MCC News

What Motor Coach Operators Should Know About the Canadian ELD Requirements

By Stevie McKeeman
March 31st, 2021

The commercial motor vehicle industry is facing new requirements for the way they log their driver’s daily hours of service. An upcoming federal mandate will require all federally regulated trucking and busing companies to use an Electronic Logging Device in their vehicles.  An Electronic Logging Device (ELD) communicates with the engine of the vehicle and automatically records a driver’s driving time and facilitates the recording of the driver’s record of duty status. This article contains everything a motor coach operator may need to know, based on the information available, regarding the upcoming mandate and how to purchase the best ELDs for your company.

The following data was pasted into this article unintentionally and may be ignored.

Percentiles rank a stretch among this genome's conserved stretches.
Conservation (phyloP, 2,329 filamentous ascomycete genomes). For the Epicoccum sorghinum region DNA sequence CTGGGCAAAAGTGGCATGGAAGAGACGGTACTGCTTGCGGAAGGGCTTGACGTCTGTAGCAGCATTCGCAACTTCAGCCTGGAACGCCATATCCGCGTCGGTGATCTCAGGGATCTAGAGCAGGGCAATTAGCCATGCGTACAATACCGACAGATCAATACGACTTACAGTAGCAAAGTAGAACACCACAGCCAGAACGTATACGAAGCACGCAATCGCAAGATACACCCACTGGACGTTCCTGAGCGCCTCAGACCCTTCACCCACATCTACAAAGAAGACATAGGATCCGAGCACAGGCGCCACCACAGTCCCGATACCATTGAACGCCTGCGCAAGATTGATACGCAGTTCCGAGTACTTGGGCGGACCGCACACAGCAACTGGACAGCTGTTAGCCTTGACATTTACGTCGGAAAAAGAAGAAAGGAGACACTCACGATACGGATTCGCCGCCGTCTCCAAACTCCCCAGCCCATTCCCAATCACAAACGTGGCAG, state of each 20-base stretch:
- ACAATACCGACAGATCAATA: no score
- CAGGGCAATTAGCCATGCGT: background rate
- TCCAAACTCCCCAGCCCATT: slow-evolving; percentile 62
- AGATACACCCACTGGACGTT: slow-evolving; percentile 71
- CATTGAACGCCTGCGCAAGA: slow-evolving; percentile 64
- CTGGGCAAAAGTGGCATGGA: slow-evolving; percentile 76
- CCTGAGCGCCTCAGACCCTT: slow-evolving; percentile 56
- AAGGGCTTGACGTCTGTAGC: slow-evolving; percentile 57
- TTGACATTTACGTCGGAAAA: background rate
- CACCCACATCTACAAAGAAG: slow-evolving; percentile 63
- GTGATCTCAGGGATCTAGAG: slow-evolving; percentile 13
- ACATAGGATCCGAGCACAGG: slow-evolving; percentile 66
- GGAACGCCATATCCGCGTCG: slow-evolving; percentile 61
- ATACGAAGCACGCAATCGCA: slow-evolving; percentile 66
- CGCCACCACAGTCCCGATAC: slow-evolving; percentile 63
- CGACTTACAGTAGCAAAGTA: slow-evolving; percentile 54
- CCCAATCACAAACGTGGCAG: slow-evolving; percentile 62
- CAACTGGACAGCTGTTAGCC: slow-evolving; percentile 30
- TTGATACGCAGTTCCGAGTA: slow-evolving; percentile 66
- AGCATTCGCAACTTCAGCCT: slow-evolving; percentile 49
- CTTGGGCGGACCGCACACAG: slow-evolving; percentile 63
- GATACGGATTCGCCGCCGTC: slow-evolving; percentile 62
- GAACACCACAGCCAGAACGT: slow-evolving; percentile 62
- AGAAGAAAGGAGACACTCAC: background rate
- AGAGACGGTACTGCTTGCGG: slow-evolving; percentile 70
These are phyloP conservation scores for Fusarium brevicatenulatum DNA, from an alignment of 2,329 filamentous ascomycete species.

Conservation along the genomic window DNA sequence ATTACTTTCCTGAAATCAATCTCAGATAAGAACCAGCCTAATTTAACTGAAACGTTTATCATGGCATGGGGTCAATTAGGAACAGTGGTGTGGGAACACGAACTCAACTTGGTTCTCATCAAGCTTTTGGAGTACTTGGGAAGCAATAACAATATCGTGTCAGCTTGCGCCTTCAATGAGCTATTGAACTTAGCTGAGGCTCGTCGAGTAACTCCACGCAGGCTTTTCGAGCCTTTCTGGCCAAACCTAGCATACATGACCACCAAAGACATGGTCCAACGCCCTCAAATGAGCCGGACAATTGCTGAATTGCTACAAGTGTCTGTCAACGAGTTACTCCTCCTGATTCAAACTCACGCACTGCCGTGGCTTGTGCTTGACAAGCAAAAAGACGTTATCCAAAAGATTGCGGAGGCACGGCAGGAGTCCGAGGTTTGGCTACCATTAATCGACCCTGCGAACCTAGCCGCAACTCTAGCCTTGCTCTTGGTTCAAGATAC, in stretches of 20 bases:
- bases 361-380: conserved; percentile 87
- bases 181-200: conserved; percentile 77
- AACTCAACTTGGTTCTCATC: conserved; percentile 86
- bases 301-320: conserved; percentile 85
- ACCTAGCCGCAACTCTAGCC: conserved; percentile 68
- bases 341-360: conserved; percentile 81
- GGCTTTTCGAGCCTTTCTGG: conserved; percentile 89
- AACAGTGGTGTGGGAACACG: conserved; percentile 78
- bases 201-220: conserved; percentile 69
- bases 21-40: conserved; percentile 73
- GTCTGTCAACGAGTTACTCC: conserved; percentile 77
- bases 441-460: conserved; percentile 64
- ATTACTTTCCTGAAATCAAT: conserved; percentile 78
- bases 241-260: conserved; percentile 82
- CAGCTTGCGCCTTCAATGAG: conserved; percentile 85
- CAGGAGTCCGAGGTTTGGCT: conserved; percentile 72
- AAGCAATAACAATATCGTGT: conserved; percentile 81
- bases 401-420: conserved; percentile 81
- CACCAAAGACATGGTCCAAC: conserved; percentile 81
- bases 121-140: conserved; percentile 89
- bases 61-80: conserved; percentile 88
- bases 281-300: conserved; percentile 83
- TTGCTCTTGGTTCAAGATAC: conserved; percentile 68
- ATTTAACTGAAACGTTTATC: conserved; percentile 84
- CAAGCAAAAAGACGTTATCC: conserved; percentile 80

As of June 12th, 2021, drivers working for federally regulated carriers must record their daily hours of service using an Electronic Logging Device (ELD) instead of handwritten in a paper logbook. This mandate is intended to record more accurate hours of service for commercial drivers, thus reducing the risk of drowsiness and fatigue related incidents. A similar mandate was introduced in the United States in 2017, however their criteria differ slightly from Canada’s which means that a compliant ELD in the USA will not necessarily be compliant in Canada. This mandate does not change the Hours of Service requirements set out in the Commercial Vehicle Drivers Hours of Service Regulations but rather the method of recording the information required under these regulations. The conditions that exempt a driver from recording a daily log under these regulations still applies when using an ELD. For example, the federal hours of service (HOS) regulations exempts school buses and other commercial vehicles from requiring an ELD when they are operating locally (under the 160-km radius exemption).